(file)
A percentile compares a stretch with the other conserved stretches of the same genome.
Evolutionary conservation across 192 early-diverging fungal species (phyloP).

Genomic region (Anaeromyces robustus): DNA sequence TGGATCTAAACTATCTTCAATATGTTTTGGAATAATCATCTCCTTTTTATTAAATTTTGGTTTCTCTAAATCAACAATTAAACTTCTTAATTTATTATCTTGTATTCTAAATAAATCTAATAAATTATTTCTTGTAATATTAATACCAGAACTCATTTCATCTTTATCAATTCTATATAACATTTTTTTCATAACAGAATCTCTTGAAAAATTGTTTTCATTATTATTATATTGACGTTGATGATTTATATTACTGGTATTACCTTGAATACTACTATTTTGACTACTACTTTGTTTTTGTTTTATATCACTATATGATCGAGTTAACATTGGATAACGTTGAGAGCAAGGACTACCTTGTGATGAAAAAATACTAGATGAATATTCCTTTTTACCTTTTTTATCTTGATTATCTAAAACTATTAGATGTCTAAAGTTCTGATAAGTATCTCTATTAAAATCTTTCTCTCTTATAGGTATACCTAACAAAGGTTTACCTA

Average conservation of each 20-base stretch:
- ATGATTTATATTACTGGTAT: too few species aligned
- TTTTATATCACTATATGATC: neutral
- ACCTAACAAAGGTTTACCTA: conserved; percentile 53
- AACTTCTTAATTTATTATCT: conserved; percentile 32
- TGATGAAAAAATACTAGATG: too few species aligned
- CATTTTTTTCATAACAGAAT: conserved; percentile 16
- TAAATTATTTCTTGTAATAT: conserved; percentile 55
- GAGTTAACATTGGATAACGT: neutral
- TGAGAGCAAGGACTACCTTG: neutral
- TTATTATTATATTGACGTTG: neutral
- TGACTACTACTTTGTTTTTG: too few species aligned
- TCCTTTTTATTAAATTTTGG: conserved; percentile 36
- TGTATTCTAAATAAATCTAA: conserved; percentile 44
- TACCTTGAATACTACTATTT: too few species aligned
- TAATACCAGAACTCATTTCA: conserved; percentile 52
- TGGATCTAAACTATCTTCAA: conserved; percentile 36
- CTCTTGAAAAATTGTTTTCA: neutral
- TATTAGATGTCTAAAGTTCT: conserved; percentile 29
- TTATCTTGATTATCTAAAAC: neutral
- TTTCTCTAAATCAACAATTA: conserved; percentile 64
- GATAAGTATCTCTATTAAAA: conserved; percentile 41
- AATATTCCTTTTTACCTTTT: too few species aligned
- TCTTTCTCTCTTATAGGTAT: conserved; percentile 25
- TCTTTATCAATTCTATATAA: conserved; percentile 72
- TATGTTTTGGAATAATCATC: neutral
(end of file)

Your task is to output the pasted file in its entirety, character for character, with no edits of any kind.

A percentile compares a stretch with the other conserved stretches of the same genome.
Evolutionary conservation across 192 early-diverging fungal species (phyloP).

Genomic region (Anaeromyces robustus): DNA sequence TGGATCTAAACTATCTTCAATATGTTTTGGAATAATCATCTCCTTTTTATTAAATTTTGGTTTCTCTAAATCAACAATTAAACTTCTTAATTTATTATCTTGTATTCTAAATAAATCTAATAAATTATTTCTTGTAATATTAATACCAGAACTCATTTCATCTTTATCAATTCTATATAACATTTTTTTCATAACAGAATCTCTTGAAAAATTGTTTTCATTATTATTATATTGACGTTGATGATTTATATTACTGGTATTACCTTGAATACTACTATTTTGACTACTACTTTGTTTTTGTTTTATATCACTATATGATCGAGTTAACATTGGATAACGTTGAGAGCAAGGACTACCTTGTGATGAAAAAATACTAGATGAATATTCCTTTTTACCTTTTTTATCTTGATTATCTAAAACTATTAGATGTCTAAAGTTCTGATAAGTATCTCTATTAAAATCTTTCTCTCTTATAGGTATACCTAACAAAGGTTTACCTA

Average conservation of each 20-base stretch:
- ATGATTTATATTACTGGTAT: too few species aligned
- TTTTATATCACTATATGATC: neutral
- ACCTAACAAAGGTTTACCTA: conserved; percentile 53
- AACTTCTTAATTTATTATCT: conserved; percentile 32
- TGATGAAAAAATACTAGATG: too few species aligned
- CATTTTTTTCATAACAGAAT: conserved; percentile 16
- TAAATTATTTCTTGTAATAT: conserved; percentile 55
- GAGTTAACATTGGATAACGT: neutral
- TGAGAGCAAGGACTACCTTG: neutral
- TTATTATTATATTGACGTTG: neutral
- TGACTACTACTTTGTTTTTG: too few species aligned
- TCCTTTTTATTAAATTTTGG: conserved; percentile 36
- TGTATTCTAAATAAATCTAA: conserved; percentile 44
- TACCTTGAATACTACTATTT: too few species aligned
- TAATACCAGAACTCATTTCA: conserved; percentile 52
- TGGATCTAAACTATCTTCAA: conserved; percentile 36
- CTCTTGAAAAATTGTTTTCA: neutral
- TATTAGATGTCTAAAGTTCT: conserved; percentile 29
- TTATCTTGATTATCTAAAAC: neutral
- TTTCTCTAAATCAACAATTA: conserved; percentile 64
- GATAAGTATCTCTATTAAAA: conserved; percentile 41
- AATATTCCTTTTTACCTTTT: too few species aligned
- TCTTTCTCTCTTATAGGTAT: conserved; percentile 25
- TCTTTATCAATTCTATATAA: conserved; percentile 72
- TATGTTTTGGAATAATCATC: neutral